BRIDGE News and analysis from The Center for Michigan
Detroit water shutoffs must end
2 December 2014
Detroit’s emergency manager filed for bankruptcy in July 2013 to force creditors to negotiate a bankruptcy plan that would slash the city’s unwieldy debt. Last month, the U.S. Bankruptcy Court in Detroit approved a plan that would over time give Detroit a chance to survive. Missing from the plan, however, is any mention of the disturbance and threat to the rights to water and health of Detroit’s poor caused by the abrupt shut off of their water service.
Over the past year, Detroit has shut off an unprecedented 27,000 households ? more than 10 percent of the city’s total, preventing families, children and those with medical conditions from accessing water for drinking, cooking, bathing and flushing. The city launched the shutoffs to improve its chances of negotiating a bankruptcy plan and improve its position with the suburbs and private water companies who have been eying a takeover of Detroit’s water system.
Charities and businesses stepped forward with unprecedented donations of hundreds of millions of dollars to save the inestimable value of the collection of art at the Detroit Art Institute. Ironically, no one stepped forward to contribute or establish an affordable rate structure based on ability to pay to save Detroit’s water system that serves Detroit’s poor, mostly African American population – a wrenching irony for a city that runs along the shores of the Great Lakes.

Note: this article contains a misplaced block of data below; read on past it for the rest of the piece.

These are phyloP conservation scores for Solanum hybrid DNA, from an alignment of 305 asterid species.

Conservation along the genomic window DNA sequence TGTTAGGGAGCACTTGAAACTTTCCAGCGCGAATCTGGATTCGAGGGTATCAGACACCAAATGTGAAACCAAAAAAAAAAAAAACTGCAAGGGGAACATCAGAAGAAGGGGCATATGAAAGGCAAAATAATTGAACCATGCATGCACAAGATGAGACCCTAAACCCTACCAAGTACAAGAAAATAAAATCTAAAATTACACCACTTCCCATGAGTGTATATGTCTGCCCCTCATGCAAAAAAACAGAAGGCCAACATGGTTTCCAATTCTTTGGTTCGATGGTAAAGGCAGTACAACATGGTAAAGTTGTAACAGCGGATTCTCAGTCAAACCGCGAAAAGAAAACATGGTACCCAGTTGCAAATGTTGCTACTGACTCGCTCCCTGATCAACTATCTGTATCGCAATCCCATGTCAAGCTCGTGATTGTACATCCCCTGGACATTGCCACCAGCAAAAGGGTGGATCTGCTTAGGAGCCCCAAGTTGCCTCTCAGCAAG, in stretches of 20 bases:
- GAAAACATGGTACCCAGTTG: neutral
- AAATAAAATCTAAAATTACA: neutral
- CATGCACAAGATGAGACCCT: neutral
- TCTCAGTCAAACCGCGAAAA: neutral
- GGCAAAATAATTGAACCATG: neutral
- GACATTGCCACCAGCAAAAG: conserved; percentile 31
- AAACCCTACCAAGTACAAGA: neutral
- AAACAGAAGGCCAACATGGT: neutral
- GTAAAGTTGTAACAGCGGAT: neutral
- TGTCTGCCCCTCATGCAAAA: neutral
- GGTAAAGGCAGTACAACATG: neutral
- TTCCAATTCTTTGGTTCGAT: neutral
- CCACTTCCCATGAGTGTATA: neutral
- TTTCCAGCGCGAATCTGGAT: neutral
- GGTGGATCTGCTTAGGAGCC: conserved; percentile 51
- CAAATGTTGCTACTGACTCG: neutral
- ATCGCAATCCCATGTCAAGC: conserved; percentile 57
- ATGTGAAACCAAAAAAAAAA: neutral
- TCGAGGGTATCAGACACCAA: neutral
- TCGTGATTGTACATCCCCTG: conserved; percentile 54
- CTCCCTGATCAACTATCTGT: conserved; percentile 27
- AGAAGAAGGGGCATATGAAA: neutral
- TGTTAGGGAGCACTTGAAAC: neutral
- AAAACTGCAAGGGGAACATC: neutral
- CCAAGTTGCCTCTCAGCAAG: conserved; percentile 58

Detroit’s loss in population, increased costs of operations, aging infrastructure, unemployment, and the loss of tax base from the flight of the auto industry and people to the suburbs have combined to pump up the average water bill above $100 per month for a family – in some instances reportedly as high as $2,000 because of mistakes or charges for which residents were not responsible. This cost is simply staggering in a city rife with poverty, where 20 percent of the city’s population lives on less than $800 per month.
In America, the due process and equal protection clauses of the Constitution are supposed to protect the fundamental rights of persons’ liberties and interests in property from harm. Interests in liberty and property cannot be terminated arbitrarily in our country without notice and an opportunity to be heard. As Jacque Cousteau once said, “the life cycle and water cycle are one.” It would seem that Detroit should not be allowed to shut off water service to its residents without respecting their life and liberty from harmful risks and unfair or discriminatory actions.
The city of Detroit clearly may well need to collect revenue or improve its balance sheet to exit bankruptcy free from intolerable debt. However, severing water from the homes or off the back of its remaining poor and most vulnerable residents is even more intolerable – an action that could jeopardize lives, health, and force fewer residents to pay exponentially higher water bills.
Something has gone terribly wrong here that deserves much closer scrutiny, not only for the residents of Detroit, but for people around the country and world who lack access to water to preserve health and life. The world faces a water crisis. In less than 20 years, demand for fresh water will exceed supply by as much as 30 percent. More than a billion people will be without fresh water. How we treat water services today sets a precedent on how we treat water and each other tomorrow.